Thursday, December 31, 2009
Sunday, December 27, 2009
Tuesday, December 22, 2009
Saturday, December 19, 2009
Monday, December 07, 2009
It's a familiar scene: someone born in the mid-20th century gives advice to someone around 20 years old. "Listen, life is short," he says. "Find something to do with your life that you will enjoy!" Of course, following this instruction is problematic. We all want to do fun things, even at work. Being able to match up one's interests with an available and suitable job is tough. Most of us aren't too successful at pulling this off.
Coming out of high school, I was sure I wanted to teach. Nothing during 4 years of college diluted this goal. I enjoyed the subjects in which I had majors (English, History) and I looked forward to working with students. My student teaching assignment was pleasant and reaffirmed my plans. I got my military commitment out of way, returned to Texas, and was hired by the Dallas ISD.
Long story short. The negative factors of being a teacher in a large, urban middle school far outweighed the warm fuzzies I got from working with the kids. I had numerous discussions with Carole as the years went by...could we afford it if I moved to a private school...should I change careers somehow...ironically, she was saddled with a job that paid well, but was mentally and physically oppressive.
Fast forward to 2004. Carole retires after 34 years, having stayed with the same job. Two years later, I retire, never having changed jobs. I guess what we proved is that one can stay with a job that one doesn't particularly like most days and absolutely abhors on the rest of the days, and somehow survive and reap the financial rewards for having stayed the course. Of course, we leaned heavily on God and each other and were absolutely committed to doing what was best for our kids.
So what does one tell the 20 year-old? Chase your dream and find something totally fulfilling? Or understand that most folks don't get that lucky and wind up doing the best they can at something which brings way fewer thrills?
Wednesday, December 02, 2009
Wednesday, November 25, 2009
Wednesday, November 18, 2009
One of the crew was the flight engineer, Joe Balzer, who has now told his story in a gripping book entitled, Flying Drunk. Fortunately, this is an amazingly inspirational saga. Balzer was in denial about his alcoholism, and after his arrest he got involved Al-Anon and got sober. Unfortunately, he had to face the music, too. He was found guilty of a felony and was sentenced to a year in a federal minimum-security prison on an Air Force base. However, there was a strange fear that he would escape, steal a jet, and zoom off to freedom. So he was tossed into the normal crowd of ne'er-do-wells at a maximum-security prison.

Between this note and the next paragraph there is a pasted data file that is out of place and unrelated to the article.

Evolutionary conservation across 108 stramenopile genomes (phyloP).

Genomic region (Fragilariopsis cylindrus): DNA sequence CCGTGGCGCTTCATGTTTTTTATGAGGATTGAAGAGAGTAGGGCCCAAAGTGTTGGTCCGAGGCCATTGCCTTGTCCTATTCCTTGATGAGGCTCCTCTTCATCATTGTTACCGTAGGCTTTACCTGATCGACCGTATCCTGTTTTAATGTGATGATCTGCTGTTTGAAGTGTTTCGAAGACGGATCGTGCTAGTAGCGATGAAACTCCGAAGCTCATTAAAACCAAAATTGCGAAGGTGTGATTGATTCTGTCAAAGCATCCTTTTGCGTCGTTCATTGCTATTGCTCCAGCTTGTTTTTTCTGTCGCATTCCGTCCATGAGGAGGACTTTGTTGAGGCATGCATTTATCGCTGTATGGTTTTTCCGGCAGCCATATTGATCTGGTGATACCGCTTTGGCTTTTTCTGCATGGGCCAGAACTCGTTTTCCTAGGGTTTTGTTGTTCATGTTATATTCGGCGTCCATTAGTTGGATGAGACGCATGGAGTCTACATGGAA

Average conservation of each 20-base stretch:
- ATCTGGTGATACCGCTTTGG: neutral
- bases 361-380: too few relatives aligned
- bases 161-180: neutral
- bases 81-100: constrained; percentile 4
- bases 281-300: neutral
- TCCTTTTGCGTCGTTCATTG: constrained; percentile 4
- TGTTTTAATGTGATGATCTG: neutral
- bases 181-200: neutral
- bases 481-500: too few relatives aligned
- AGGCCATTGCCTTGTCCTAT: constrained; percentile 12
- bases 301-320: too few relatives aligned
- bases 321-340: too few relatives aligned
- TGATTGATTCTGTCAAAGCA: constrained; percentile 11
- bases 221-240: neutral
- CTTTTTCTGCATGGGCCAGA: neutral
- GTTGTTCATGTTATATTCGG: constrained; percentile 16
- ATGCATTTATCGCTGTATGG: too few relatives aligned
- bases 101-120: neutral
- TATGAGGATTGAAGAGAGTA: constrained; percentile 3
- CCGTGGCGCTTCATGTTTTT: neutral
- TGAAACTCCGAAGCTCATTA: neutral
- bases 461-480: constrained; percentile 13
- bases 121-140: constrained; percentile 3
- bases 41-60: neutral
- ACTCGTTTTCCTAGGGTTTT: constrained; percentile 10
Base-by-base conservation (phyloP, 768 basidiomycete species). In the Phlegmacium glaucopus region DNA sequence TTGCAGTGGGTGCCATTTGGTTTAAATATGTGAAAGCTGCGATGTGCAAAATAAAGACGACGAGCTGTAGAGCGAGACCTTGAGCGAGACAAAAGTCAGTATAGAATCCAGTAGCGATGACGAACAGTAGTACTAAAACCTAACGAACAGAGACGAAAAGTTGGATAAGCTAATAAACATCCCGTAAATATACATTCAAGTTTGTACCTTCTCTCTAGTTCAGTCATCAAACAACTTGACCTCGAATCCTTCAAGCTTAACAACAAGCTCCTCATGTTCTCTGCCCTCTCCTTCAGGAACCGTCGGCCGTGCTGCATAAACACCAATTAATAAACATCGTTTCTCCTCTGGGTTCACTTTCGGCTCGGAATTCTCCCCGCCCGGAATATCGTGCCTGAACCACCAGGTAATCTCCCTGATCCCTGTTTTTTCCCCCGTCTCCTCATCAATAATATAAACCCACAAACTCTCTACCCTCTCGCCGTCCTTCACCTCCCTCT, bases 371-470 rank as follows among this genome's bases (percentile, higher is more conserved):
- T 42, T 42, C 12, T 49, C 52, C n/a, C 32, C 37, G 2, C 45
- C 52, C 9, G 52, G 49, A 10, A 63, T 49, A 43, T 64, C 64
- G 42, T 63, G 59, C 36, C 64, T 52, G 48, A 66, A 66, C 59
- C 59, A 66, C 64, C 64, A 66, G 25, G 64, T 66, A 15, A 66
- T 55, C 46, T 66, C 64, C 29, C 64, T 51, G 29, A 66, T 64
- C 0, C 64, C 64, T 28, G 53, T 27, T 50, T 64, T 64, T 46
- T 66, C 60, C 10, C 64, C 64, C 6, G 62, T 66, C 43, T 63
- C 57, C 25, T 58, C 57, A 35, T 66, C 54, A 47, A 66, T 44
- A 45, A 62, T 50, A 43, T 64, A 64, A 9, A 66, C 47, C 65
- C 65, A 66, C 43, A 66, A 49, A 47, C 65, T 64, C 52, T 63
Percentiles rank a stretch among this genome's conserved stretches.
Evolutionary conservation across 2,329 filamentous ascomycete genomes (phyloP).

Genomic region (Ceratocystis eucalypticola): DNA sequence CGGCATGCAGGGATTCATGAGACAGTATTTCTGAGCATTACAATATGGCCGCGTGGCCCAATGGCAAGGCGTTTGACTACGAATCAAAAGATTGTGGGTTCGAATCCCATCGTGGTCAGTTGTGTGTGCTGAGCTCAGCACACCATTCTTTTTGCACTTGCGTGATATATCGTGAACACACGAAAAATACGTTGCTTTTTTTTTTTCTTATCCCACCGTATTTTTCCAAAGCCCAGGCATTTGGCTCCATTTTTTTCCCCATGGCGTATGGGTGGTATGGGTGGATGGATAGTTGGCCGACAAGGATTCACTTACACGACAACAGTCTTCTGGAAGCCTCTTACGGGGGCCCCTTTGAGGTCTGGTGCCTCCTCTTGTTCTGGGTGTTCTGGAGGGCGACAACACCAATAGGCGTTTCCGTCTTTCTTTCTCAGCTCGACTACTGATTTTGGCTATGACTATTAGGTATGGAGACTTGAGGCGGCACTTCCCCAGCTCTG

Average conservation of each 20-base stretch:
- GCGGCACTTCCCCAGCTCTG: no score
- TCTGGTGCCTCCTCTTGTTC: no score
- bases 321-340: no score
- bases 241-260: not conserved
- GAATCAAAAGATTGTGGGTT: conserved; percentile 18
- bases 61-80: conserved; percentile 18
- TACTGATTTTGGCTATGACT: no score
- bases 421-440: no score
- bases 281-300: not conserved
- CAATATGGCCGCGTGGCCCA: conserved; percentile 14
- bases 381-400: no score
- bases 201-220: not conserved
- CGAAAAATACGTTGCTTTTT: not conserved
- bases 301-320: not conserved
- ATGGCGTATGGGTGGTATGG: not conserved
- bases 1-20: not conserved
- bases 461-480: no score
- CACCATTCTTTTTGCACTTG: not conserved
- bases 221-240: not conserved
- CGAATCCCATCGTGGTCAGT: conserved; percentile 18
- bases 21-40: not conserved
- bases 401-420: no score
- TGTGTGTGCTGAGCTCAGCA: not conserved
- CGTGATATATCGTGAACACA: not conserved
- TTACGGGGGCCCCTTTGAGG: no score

It was quite a shock for Balzer to go from the clear air at 35,000 feet to the cold dungeon of a federal prison. His recounting of the year behind bars consumes most of the book. The same smarts that made him a fast-rising pilot served him well when dealing with street-tough gangsters. But he survived. Throughout the entire ordeal, his wife never wavered in support of her husband. And most importantly, Balzer's faith in God remained powerful. He did more that just survive - he did a lot of teaching and helped a bunch of bad guys along the way.
Ordinarily, you don't give away the ending of a book, but since it's freely publicized on the book cover and at his website (www.flyingdrunk.com), I'll go ahead and tell you that Joe started from scratch and rebuilt his career, culminating in a job with American Airlines, flying MD-82's. The story of how he got that position is alone worth reading the book for. Throughout the pages, Balzer gives hope and advice to anyone caught in the web of alcoholism...all the while demonstrating how it is possible to overcome defeat if you do all you can do and turn the rest over to God.